COURSE ‘First Aid to Cultural Heritage in Times of Crisis’ (30 March-24 April 2015, Amsterdam) DEADLINE: 22 September 2014
First Aid to Cultural Heritage in Times of Crisis
30 March–24 April 2015; four-week course
Amsterdam with study visits to other cities in the Netherlands
Application deadline: 22 September 2014
According to the Emergency Events database EM-DAT, from 2000-2012, around 2.9 billion people were adversely affected by disasters caused by natural hazards (e.g., earthquakes, floods, storms etc.). Another 1.5 billion people are living in countries afflicted with civil strife and violent conflicts, states the World Development Report of 2011. The resultant damage and loss to life and property, including those to cultural heritage, are rising.
For communities ripped apart by such catastrophes, cultural heritage has the potential to bridge communal divides and provide sense of continuity as well as identity during an unfolding humanitarian crisis. Yet, is it possible to safeguard cultural heritage while humanitarian aid and security operations are underway? When is the right time to intervene? How could we ensure that cultural recovery becomes a force for stabilization and building back better?
First Aid to Cultural Heritage in Times of Crisis aims to equip participants with necessary skills and knowledge to provide timely response in emergency situations. The training identifies areas of joint programming between culture and humanitarian sectors to make certain that the affected communities participate in their own recovery. Developing cost effective strategies for risk reduction and disaster preparedness of cultural heritage forms a core component of the training.
Who should apply?
The course invites the participation of professionals working in the fields of cultural heritage and humanitarian assistance. It is aimed at professionals working within a variety of sectors:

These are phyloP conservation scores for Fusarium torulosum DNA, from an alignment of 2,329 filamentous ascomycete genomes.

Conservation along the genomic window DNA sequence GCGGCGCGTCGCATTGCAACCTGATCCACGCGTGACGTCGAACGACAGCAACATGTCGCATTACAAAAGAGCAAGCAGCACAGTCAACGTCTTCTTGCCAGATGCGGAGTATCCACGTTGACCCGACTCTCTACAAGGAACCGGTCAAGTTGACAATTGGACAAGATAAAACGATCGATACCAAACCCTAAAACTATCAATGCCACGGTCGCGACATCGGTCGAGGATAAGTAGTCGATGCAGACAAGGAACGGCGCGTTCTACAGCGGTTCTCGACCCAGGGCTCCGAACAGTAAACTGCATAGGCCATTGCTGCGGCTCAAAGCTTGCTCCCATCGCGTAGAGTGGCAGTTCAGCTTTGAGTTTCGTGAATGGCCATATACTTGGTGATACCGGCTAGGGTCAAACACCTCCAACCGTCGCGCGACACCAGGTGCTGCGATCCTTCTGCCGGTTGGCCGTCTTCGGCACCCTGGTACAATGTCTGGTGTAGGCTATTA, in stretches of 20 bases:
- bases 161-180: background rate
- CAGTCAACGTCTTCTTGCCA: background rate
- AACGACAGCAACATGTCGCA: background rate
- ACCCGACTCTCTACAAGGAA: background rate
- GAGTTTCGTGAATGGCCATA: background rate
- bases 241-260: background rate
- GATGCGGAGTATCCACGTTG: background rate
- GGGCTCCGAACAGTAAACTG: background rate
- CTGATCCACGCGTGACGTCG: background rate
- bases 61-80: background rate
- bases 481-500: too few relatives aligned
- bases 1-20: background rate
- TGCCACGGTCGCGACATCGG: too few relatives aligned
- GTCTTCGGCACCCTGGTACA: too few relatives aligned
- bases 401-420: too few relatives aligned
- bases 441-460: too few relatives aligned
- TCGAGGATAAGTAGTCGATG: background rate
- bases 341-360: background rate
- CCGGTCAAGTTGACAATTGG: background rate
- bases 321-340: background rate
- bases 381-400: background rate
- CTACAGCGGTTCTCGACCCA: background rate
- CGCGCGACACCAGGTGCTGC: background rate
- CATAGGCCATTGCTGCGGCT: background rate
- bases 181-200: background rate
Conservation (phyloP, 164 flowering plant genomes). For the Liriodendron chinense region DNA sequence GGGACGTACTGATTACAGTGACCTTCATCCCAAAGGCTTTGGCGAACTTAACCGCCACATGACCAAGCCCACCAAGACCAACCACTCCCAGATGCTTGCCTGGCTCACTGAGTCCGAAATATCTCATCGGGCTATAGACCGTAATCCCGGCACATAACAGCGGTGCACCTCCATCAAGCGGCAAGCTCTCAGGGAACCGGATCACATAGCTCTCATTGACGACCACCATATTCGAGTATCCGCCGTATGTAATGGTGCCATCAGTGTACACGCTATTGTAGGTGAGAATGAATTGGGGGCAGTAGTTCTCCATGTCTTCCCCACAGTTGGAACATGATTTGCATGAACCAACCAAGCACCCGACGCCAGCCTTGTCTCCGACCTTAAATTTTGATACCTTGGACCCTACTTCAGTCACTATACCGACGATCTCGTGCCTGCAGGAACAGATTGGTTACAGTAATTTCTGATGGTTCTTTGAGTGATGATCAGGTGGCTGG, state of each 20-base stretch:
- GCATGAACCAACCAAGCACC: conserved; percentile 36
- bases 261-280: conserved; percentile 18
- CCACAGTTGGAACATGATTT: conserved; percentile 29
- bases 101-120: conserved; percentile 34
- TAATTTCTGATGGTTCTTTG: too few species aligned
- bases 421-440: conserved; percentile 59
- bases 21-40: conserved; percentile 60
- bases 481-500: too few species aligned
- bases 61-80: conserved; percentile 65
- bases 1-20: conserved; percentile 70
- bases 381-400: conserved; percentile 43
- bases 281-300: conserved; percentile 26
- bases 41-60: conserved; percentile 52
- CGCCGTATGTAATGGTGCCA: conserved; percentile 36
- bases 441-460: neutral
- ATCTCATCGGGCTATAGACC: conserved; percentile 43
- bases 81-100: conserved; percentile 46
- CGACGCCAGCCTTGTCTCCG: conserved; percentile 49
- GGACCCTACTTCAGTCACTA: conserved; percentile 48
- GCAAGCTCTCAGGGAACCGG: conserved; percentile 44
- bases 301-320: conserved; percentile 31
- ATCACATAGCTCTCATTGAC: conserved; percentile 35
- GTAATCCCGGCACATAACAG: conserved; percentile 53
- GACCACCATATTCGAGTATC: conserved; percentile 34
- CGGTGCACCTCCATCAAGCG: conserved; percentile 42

- Cultural and humanitarian aid organizations
- Libraries, museums, archives, sites
- Departments of antiquities or archaeology
- Religious and community centres, etc.
- Military and civil defense (especially those personnel, who have the responsibility of safeguarding cultural heritage during emergency situations)
A maximum of 20 participants will be selected.
In order to apply:
- Please fill out the application form and send it together with your personal statement by e-mail.
Personal Statement: applicants are requested to provide a text (no more than 700 words) including a brief description of:
Previous experience, if any of facing an emergency situation that called for an immediate response to safeguard cultural heritage or if you live in a risk-prone region, describe the risks that your cultural heritage is exposed to;
- Reasons for applying to the course: what the applicant hopes to learn from it and how it will benefit the applicant as well as her/his institution and country.
Working language: English
Course fee: € 900 (Euro)
Travel, accommodation and living expenses
Participants are responsible for their round-trip travel costs to and from Amsterdam (the Netherlands), and for all living expenses. To cover the cost of living, including accommodation, participants should plan for a minimum allowance of approximately 1600 Euro for the entire duration of the course. Candidates are strongly encouraged to seek financial support from sources such as governmental institutions, employers and funding agencies.
The organizers in cooperation with Prince Claus Fund may offer a limited number of scholarships and travel grants to selected candidates who have been unable to secure funding from any other sources.
More information and contact:
Organized in cooperation with:
- Reinwardt Academy, Amsterdam School of the Arts
- Centre for Global Heritage and Development (Leiden University, Delft Universityof Technology, Erasmus University Rotterdam)
- National Museum for World Cultures, Leiden
- Prince Claus Fund, Cultural Emergency Response Programme